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Opinion

The A-League desperately needs to bridge the gap between its best games and its worst

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9th April, 2023
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There was a moment on Good Friday when, if you squinted hard enough, you could almost swear you were watching promotion-chasing Stockport County score at a heaving Edgeley Park.

The Hatters are having an excellent campaign back in League Two after an 11-year absence, and the last couple of games at their compact Edgeley Park home have been played in front of sell-out crowds.

But how much could the club from Greater Manchester have done with a genuine hometown hero up front? Adam Le Fondre was born in Stockport, came through the club’s academy, and kicked off his professional career in County colours.

But while the Hatters have drawn their last four home games – including a couple of scoreless stalemates – Le Fondre is half a world away trying to chase down Alex Brosque’s all-time goalscoring record for Sydney FC.

Which is a roundabout way of saying that on a good day, the A-League can more than hold its own against other well-run leagues around the world.

Then you watch Melbourne Victory play out a scoreless draw with Perth Glory on a rutted AAMI Park scarred by NRL markings and a backdrop of 25,000 empty seats, and you remember that just about every good game in the A-League this season has been book-ended by five forgettable ones.

Friday’s gripping 1-1 draw between second-placed Adelaide United and finals hopefuls Sydney FC was the A-League at its best.

It may not have been the most free-flowing encounter, but it was the fact that both teams had so much to play for in front of a capacity crowd at Coopers Stadium that made it a must-watch affair.

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Adelaide were in the box seat when the competition’s most influential player Craig Goodwin drilled home a Javi Lopez cross just after the half-time break – despite Jack Rodwell’s desperate efforts to clear the ball off the line.

It was no less than the Reds deserved after dominating proceedings up to that point, but they paid the price for failing to put the Sky Blues away when Le Fondre’s late strike took a deflection off Lachie Barr that saw it flash past Joe Gauci in the Adelaide goal.

And there was similar drama – and a reasonable attendance – in Saturday night’s clash between Macarthur and Western Sydney Wanderers in Campbelltown.

The Bulls thought they had nicked a crazy encounter when substitute Al Hassan Toure drilled home a skidding low strike in the first minute of stoppage time.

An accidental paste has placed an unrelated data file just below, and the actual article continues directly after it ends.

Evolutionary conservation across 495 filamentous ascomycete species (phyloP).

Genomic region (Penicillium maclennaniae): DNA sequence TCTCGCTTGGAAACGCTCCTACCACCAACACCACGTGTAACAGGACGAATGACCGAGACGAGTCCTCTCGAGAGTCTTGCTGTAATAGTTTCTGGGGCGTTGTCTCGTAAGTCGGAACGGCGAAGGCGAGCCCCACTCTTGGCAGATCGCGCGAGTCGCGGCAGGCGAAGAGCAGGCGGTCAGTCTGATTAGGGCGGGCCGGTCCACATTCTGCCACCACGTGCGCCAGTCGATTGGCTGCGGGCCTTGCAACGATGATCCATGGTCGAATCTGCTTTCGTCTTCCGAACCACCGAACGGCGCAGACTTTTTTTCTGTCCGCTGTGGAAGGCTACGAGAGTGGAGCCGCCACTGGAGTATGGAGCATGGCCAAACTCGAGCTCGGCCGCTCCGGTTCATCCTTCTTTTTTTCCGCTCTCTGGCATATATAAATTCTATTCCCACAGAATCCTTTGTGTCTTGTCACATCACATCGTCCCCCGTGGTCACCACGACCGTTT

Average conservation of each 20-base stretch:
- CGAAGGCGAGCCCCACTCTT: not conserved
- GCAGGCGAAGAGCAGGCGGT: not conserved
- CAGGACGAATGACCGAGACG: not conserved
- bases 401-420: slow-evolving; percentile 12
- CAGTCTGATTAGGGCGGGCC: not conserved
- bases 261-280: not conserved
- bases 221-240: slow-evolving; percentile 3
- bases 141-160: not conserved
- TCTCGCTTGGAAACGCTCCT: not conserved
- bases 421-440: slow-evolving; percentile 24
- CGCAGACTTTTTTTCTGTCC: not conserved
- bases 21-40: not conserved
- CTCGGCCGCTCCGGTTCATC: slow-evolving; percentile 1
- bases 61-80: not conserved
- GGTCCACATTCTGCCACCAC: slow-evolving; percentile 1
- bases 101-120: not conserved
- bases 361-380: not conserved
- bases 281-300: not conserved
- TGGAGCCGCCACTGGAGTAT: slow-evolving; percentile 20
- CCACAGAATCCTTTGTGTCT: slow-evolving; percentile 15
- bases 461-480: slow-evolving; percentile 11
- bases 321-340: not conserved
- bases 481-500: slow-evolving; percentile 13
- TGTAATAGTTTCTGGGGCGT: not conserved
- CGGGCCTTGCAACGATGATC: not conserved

But with 11th-placed Macarthur desperate for a win that would move them within striking distance of the top six, in-form Socceroos attacker Brandon Borrello severely dented those ambitions when he steered home an unerring header – and his second goal of the night – with the last action of an enthralling 2-2 draw.

(Photo by Jeremy Ng/Getty Images)

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It was another timely reminder, on the back of Friday night’s clash, that the best A-League games remain those that involve a genuine fight for league position.

Yet there are only a handful of clubs – led by Adelaide United – who are pulling their weight when it comes to generating headlines and getting fans through the gates.

You’d hope a decent crowd turns out for today’s Easter Monday showdown between Melbourne City and Wellington Phoenix at an overused AAMI Park. But given the fact that City have failed to crack the 5000 mark in each of their last two home games – excluding Wednesday night’s surreal 69-minute Melbourne Derby replay – that seems unlikely.

And with only three rounds remaining before what looms as the most controversial finals series in A-League history, the Australian Professional Leagues would surely be wise to acknowledge the lingering fan anger around their cataclysmic decision to sell grand final hosting rights to Sydney.

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They need to find a way to bridge the gap between the A-League’s most entertaining games and its least appealing ones in the meantime.

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Because games like that thrilling Good Friday showdown in Adelaide should be the rule, not the exception.

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